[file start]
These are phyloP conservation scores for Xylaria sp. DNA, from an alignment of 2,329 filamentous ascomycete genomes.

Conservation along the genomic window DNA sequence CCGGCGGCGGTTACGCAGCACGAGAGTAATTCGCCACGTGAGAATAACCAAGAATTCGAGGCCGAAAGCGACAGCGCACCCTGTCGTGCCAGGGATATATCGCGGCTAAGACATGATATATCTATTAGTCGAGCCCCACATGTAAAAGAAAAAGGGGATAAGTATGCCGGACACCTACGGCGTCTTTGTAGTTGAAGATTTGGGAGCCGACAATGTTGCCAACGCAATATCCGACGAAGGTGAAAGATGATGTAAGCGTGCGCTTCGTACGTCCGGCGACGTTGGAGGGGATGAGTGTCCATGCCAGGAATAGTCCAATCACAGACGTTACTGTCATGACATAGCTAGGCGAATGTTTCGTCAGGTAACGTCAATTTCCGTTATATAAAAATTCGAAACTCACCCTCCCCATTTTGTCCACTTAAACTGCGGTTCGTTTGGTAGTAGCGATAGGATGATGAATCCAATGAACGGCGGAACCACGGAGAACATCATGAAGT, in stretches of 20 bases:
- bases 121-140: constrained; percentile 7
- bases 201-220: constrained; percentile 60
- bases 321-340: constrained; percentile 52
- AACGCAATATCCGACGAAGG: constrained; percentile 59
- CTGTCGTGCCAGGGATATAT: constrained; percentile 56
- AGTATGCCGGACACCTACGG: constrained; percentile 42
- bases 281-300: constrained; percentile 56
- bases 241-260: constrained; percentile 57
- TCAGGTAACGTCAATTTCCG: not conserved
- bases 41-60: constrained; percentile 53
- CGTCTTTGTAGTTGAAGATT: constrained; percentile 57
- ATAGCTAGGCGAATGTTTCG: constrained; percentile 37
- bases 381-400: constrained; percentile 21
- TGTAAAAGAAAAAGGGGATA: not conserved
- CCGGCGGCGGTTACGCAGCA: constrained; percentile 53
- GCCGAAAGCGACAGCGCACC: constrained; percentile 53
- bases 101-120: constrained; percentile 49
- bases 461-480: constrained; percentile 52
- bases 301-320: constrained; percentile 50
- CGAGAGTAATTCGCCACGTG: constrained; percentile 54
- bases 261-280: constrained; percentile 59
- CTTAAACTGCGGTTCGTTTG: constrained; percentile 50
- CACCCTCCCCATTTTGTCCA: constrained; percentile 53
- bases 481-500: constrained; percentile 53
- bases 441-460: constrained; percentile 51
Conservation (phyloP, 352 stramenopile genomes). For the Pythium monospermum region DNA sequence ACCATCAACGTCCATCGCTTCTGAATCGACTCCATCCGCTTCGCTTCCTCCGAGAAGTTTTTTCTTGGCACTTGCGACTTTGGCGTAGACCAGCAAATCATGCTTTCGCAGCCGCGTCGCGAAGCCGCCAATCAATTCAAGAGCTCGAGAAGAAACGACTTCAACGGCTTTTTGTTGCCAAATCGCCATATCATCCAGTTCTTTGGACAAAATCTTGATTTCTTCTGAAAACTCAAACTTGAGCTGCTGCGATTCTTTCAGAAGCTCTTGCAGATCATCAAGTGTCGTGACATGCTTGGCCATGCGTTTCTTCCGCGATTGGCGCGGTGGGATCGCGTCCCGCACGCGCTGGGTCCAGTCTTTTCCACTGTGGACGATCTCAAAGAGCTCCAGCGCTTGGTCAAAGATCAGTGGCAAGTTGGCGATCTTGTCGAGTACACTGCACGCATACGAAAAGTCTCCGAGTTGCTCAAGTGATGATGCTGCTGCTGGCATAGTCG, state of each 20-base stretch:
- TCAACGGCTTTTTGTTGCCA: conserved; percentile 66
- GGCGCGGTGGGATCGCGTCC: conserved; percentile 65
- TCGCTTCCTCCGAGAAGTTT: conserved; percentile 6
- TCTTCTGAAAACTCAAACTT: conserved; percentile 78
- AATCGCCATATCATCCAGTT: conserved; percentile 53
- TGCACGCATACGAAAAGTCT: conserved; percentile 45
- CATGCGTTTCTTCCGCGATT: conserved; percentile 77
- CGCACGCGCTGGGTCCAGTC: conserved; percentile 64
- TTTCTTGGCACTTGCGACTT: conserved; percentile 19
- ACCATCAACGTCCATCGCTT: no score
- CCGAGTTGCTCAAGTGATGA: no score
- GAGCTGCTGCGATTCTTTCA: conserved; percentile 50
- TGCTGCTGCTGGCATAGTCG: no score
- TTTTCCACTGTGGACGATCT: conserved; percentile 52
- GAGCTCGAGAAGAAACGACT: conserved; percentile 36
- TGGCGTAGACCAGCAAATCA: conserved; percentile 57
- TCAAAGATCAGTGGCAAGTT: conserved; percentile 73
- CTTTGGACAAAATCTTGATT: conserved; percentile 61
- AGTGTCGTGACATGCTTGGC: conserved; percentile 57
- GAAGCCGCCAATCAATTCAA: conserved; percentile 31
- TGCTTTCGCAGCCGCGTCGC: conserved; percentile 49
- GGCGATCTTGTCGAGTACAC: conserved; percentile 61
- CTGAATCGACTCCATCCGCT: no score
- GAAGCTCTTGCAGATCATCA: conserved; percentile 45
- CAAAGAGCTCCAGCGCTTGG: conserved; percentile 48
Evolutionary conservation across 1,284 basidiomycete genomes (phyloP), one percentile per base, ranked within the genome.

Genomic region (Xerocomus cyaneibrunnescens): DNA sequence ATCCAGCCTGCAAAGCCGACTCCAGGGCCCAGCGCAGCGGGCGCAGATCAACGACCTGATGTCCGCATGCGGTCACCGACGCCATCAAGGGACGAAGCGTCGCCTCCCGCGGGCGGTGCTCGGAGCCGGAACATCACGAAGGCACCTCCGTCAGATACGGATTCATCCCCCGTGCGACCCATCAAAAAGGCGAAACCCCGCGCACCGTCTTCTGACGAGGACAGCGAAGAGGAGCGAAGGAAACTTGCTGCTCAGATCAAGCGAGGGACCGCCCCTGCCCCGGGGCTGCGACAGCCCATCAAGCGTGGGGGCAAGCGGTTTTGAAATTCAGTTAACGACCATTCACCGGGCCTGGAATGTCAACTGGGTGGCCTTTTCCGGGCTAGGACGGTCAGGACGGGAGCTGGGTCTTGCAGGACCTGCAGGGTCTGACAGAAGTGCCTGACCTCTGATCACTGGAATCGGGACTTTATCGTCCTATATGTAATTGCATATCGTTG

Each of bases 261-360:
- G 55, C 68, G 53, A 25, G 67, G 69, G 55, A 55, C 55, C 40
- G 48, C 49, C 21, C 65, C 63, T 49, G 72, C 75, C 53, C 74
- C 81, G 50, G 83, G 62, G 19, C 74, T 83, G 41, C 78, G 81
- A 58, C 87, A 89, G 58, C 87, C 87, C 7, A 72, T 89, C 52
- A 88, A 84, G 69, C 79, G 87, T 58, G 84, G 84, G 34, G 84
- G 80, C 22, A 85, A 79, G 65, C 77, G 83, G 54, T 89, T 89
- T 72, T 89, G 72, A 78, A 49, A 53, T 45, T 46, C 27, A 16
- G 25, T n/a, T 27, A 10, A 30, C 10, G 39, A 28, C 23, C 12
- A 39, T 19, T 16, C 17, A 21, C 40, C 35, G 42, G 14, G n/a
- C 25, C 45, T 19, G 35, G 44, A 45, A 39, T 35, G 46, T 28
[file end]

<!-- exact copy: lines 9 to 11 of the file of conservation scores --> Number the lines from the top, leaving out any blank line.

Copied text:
- bases 281-300: constrained; percentile 56
- bases 241-260: constrained; percentile 57
- TCAGGTAACGTCAATTTCCG: not conserved